Sunday, December 28, 2014

There Is No Theory......Only Sound

"Man those cats be playing some THEORY!"
I'm finding that one of the huge challenges for teaching jazz at the higher levels is as follows; how do you teach skills, the history and the rules while also getting students to think for themselves, think outside the box, and be creative? I find that all of us may tend towards one side of the brain or the other. I'm left handed, so they say that I'm most likely more right brained, which is the creative side of the brain. I've always felt that the piano for me was more of a vehicle to find something new rather than try to play all of the existing repertoire. I try to practice classical pieces, but lately, they just make me think about how to let those pieces inspire me to write my own music. Yet I find myself stressing skills to many of my students. I have so many students that need to focus on sound, reading, knowing tunes, jazz vocabulary, rhythm. A lot of these things are pretty concrete. I believe that the skill side is needed as a foundation for creativity. However, I acknowledge that it's possible to get bogged down in the technique and never learn or love to be truly creative.

Music theory is not music. Theory is how we analyze and understand music. How do we get beyond the rules? Sometimes breaking the rules is not only acceptable, it's essential to making good music.
This recent video made me think about this:
Ok, Marta Altesa is cute, let's move on from that. The cool thing about this Jamiroquai song is what? Well, the bass line is killing for sure. The groove is great, it's got a nice melody and a catchy hook. But it occurred to me that the harmonic movements are actually the best part about it for me.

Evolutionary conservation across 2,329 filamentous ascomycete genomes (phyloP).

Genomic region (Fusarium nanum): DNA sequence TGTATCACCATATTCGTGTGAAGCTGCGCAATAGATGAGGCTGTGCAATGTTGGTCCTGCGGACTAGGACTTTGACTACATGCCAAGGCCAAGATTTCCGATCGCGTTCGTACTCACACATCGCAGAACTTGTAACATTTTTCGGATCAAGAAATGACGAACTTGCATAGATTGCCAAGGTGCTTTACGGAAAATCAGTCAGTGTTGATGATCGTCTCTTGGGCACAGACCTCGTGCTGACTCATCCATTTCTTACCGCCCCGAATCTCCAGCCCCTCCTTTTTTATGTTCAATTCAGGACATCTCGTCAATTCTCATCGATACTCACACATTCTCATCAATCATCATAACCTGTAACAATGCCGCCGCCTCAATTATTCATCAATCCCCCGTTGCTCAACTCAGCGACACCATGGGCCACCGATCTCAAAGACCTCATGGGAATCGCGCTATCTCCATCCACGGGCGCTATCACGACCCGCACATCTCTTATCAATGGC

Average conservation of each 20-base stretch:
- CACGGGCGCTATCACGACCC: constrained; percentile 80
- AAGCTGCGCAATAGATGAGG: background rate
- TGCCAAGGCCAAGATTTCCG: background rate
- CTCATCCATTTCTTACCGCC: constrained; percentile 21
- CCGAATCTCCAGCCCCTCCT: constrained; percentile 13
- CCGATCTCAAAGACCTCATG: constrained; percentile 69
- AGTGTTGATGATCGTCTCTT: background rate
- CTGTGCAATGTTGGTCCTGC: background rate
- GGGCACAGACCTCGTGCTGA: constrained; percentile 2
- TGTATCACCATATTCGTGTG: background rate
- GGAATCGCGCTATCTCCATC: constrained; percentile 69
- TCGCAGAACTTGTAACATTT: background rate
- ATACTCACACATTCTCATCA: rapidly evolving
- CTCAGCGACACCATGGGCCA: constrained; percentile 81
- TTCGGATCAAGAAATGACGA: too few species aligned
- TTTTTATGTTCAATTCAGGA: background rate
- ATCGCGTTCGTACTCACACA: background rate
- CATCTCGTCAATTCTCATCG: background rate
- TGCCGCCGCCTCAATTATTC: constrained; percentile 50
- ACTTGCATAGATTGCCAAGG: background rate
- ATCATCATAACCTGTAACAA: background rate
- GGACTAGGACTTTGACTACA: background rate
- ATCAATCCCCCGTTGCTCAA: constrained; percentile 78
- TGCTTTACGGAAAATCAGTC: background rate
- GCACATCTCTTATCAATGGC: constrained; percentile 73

The song starts in D minor and simmers there for a while. Then we jump to Fminor, with one of those sort of reverse progressions you hear in R&B often: F minor, C minor,7 Bb minor7,  Gbmaj7, Fmaj7, Bb minor 7 Eb7, Abmin7, Db7, Gmin 7, F#7( or C7 at the end of the phrase). And then it jumps back to Bb7 to D minor. Later the verse has the progression G-7 to A7 ( altered I think) and then F min7. This really lifts the song for me.

But wait a minute. A7 to F minor7. When was the last time you studied a progression like that in theory class? Usually we spend so much time on ii V I's and their variations. Everything has to be justified as a substitution of something. A7 to F minor 7 is a pretty jagged movement. It's particularly jagged because many of the other chords are rather functional. But for me, it's the best part of the song. It's the hippest part of the whole thing, for me.

So why don't we teach that in theory class? Why don't we start with A7 to F minor?

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